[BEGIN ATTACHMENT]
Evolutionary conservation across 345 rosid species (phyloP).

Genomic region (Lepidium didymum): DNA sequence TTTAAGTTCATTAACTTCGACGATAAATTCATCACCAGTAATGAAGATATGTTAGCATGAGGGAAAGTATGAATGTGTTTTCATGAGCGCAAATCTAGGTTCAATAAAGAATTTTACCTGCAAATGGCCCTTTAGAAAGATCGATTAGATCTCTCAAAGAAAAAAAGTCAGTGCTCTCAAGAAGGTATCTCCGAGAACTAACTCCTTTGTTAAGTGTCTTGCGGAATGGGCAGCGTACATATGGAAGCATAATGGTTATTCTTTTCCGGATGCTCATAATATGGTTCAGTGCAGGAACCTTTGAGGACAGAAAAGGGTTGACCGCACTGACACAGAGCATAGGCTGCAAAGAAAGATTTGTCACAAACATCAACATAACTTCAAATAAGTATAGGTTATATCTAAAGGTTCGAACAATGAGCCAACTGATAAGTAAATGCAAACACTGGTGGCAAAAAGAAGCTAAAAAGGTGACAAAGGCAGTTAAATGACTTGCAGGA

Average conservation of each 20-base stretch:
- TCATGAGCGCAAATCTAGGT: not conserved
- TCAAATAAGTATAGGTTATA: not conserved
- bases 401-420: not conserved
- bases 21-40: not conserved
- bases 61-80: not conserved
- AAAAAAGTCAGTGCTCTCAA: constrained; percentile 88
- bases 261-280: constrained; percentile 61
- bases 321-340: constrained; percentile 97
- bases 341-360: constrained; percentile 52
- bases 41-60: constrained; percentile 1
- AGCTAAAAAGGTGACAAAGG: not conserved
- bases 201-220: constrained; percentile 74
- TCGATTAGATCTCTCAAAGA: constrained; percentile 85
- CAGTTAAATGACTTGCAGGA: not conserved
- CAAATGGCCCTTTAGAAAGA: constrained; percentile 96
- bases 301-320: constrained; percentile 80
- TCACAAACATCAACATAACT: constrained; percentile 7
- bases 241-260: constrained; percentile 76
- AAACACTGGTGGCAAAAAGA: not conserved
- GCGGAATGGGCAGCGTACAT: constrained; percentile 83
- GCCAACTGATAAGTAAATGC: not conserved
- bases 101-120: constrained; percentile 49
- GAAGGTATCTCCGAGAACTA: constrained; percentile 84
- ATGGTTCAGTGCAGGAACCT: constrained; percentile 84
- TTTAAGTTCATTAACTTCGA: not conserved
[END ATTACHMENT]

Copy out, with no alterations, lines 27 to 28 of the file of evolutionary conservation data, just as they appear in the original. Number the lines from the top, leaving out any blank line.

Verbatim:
- ATGGTTCAGTGCAGGAACCT: constrained; percentile 84
- TTTAAGTTCATTAACTTCGA: not conserved